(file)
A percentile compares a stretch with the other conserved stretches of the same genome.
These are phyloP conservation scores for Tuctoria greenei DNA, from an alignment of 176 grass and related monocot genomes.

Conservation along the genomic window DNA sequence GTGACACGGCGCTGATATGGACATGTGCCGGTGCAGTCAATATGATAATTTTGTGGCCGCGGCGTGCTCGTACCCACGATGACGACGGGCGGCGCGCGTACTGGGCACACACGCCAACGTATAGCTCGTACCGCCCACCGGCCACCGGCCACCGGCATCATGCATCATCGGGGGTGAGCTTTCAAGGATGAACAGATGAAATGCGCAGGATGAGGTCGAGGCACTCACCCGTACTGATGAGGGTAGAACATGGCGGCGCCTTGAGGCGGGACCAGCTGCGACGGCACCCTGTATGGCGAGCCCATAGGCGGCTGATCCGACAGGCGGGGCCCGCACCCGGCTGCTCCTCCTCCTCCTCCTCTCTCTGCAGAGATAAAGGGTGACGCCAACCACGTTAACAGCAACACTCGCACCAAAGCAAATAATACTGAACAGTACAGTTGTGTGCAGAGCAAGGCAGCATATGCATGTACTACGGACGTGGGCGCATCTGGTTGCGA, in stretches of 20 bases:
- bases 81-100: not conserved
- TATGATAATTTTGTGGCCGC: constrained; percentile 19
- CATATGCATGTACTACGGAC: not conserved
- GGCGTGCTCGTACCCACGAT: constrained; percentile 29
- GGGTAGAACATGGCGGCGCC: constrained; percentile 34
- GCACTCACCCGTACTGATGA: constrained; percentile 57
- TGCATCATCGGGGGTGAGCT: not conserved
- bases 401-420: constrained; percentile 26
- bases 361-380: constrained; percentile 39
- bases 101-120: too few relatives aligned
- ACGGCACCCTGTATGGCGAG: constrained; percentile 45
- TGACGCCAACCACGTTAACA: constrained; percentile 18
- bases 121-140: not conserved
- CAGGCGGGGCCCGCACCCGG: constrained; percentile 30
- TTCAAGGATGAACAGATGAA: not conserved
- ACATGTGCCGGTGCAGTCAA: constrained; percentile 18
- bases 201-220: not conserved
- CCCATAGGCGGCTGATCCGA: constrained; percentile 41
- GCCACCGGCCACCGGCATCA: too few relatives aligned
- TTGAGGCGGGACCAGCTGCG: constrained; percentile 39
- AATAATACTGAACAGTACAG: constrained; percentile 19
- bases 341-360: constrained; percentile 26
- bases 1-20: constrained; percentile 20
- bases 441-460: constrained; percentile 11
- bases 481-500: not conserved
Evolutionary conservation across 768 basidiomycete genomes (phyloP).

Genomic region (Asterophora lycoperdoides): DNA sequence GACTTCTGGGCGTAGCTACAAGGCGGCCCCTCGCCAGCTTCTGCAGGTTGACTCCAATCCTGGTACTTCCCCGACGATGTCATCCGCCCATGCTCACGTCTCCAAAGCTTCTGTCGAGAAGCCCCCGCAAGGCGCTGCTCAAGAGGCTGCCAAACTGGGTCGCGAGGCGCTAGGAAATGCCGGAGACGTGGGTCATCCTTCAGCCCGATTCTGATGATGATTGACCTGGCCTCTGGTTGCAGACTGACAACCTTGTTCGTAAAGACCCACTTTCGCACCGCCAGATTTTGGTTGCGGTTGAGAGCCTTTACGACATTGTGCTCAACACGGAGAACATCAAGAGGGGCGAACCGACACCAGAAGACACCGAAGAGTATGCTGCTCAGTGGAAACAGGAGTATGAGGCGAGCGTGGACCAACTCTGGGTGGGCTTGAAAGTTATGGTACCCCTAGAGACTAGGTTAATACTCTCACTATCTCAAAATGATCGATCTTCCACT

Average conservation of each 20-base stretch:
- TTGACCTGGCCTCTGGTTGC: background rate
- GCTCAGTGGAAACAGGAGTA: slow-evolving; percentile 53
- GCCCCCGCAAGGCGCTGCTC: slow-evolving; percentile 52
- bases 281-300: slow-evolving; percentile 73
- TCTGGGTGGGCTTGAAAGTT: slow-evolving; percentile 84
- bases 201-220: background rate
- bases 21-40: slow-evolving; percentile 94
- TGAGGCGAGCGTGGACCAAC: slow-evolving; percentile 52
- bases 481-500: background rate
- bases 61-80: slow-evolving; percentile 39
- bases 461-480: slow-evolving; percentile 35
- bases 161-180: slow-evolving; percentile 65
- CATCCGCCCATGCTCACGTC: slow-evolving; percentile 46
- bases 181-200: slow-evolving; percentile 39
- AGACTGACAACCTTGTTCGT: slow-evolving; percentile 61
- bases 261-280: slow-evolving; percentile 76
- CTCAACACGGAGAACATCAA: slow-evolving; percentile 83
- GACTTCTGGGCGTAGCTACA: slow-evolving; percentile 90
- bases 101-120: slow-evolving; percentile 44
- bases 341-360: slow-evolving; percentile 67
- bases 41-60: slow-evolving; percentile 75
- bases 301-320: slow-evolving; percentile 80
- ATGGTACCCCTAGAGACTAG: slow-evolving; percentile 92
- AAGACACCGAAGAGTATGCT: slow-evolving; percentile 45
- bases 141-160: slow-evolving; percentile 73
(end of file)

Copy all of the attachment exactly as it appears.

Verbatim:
A percentile compares a stretch with the other conserved stretches of the same genome.
These are phyloP conservation scores for Tuctoria greenei DNA, from an alignment of 176 grass and related monocot genomes.

Conservation along the genomic window DNA sequence GTGACACGGCGCTGATATGGACATGTGCCGGTGCAGTCAATATGATAATTTTGTGGCCGCGGCGTGCTCGTACCCACGATGACGACGGGCGGCGCGCGTACTGGGCACACACGCCAACGTATAGCTCGTACCGCCCACCGGCCACCGGCCACCGGCATCATGCATCATCGGGGGTGAGCTTTCAAGGATGAACAGATGAAATGCGCAGGATGAGGTCGAGGCACTCACCCGTACTGATGAGGGTAGAACATGGCGGCGCCTTGAGGCGGGACCAGCTGCGACGGCACCCTGTATGGCGAGCCCATAGGCGGCTGATCCGACAGGCGGGGCCCGCACCCGGCTGCTCCTCCTCCTCCTCCTCTCTCTGCAGAGATAAAGGGTGACGCCAACCACGTTAACAGCAACACTCGCACCAAAGCAAATAATACTGAACAGTACAGTTGTGTGCAGAGCAAGGCAGCATATGCATGTACTACGGACGTGGGCGCATCTGGTTGCGA, in stretches of 20 bases:
- bases 81-100: not conserved
- TATGATAATTTTGTGGCCGC: constrained; percentile 19
- CATATGCATGTACTACGGAC: not conserved
- GGCGTGCTCGTACCCACGAT: constrained; percentile 29
- GGGTAGAACATGGCGGCGCC: constrained; percentile 34
- GCACTCACCCGTACTGATGA: constrained; percentile 57
- TGCATCATCGGGGGTGAGCT: not conserved
- bases 401-420: constrained; percentile 26
- bases 361-380: constrained; percentile 39
- bases 101-120: too few relatives aligned
- ACGGCACCCTGTATGGCGAG: constrained; percentile 45
- TGACGCCAACCACGTTAACA: constrained; percentile 18
- bases 121-140: not conserved
- CAGGCGGGGCCCGCACCCGG: constrained; percentile 30
- TTCAAGGATGAACAGATGAA: not conserved
- ACATGTGCCGGTGCAGTCAA: constrained; percentile 18
- bases 201-220: not conserved
- CCCATAGGCGGCTGATCCGA: constrained; percentile 41
- GCCACCGGCCACCGGCATCA: too few relatives aligned
- TTGAGGCGGGACCAGCTGCG: constrained; percentile 39
- AATAATACTGAACAGTACAG: constrained; percentile 19
- bases 341-360: constrained; percentile 26
- bases 1-20: constrained; percentile 20
- bases 441-460: constrained; percentile 11
- bases 481-500: not conserved
Evolutionary conservation across 768 basidiomycete genomes (phyloP).

Genomic region (Asterophora lycoperdoides): DNA sequence GACTTCTGGGCGTAGCTACAAGGCGGCCCCTCGCCAGCTTCTGCAGGTTGACTCCAATCCTGGTACTTCCCCGACGATGTCATCCGCCCATGCTCACGTCTCCAAAGCTTCTGTCGAGAAGCCCCCGCAAGGCGCTGCTCAAGAGGCTGCCAAACTGGGTCGCGAGGCGCTAGGAAATGCCGGAGACGTGGGTCATCCTTCAGCCCGATTCTGATGATGATTGACCTGGCCTCTGGTTGCAGACTGACAACCTTGTTCGTAAAGACCCACTTTCGCACCGCCAGATTTTGGTTGCGGTTGAGAGCCTTTACGACATTGTGCTCAACACGGAGAACATCAAGAGGGGCGAACCGACACCAGAAGACACCGAAGAGTATGCTGCTCAGTGGAAACAGGAGTATGAGGCGAGCGTGGACCAACTCTGGGTGGGCTTGAAAGTTATGGTACCCCTAGAGACTAGGTTAATACTCTCACTATCTCAAAATGATCGATCTTCCACT

Average conservation of each 20-base stretch:
- TTGACCTGGCCTCTGGTTGC: background rate
- GCTCAGTGGAAACAGGAGTA: slow-evolving; percentile 53
- GCCCCCGCAAGGCGCTGCTC: slow-evolving; percentile 52
- bases 281-300: slow-evolving; percentile 73
- TCTGGGTGGGCTTGAAAGTT: slow-evolving; percentile 84
- bases 201-220: background rate
- bases 21-40: slow-evolving; percentile 94
- TGAGGCGAGCGTGGACCAAC: slow-evolving; percentile 52
- bases 481-500: background rate
- bases 61-80: slow-evolving; percentile 39
- bases 461-480: slow-evolving; percentile 35
- bases 161-180: slow-evolving; percentile 65
- CATCCGCCCATGCTCACGTC: slow-evolving; percentile 46
- bases 181-200: slow-evolving; percentile 39
- AGACTGACAACCTTGTTCGT: slow-evolving; percentile 61
- bases 261-280: slow-evolving; percentile 76
- CTCAACACGGAGAACATCAA: slow-evolving; percentile 83
- GACTTCTGGGCGTAGCTACA: slow-evolving; percentile 90
- bases 101-120: slow-evolving; percentile 44
- bases 341-360: slow-evolving; percentile 67
- bases 41-60: slow-evolving; percentile 75
- bases 301-320: slow-evolving; percentile 80
- ATGGTACCCCTAGAGACTAG: slow-evolving; percentile 92
- AAGACACCGAAGAGTATGCT: slow-evolving; percentile 45
- bases 141-160: slow-evolving; percentile 73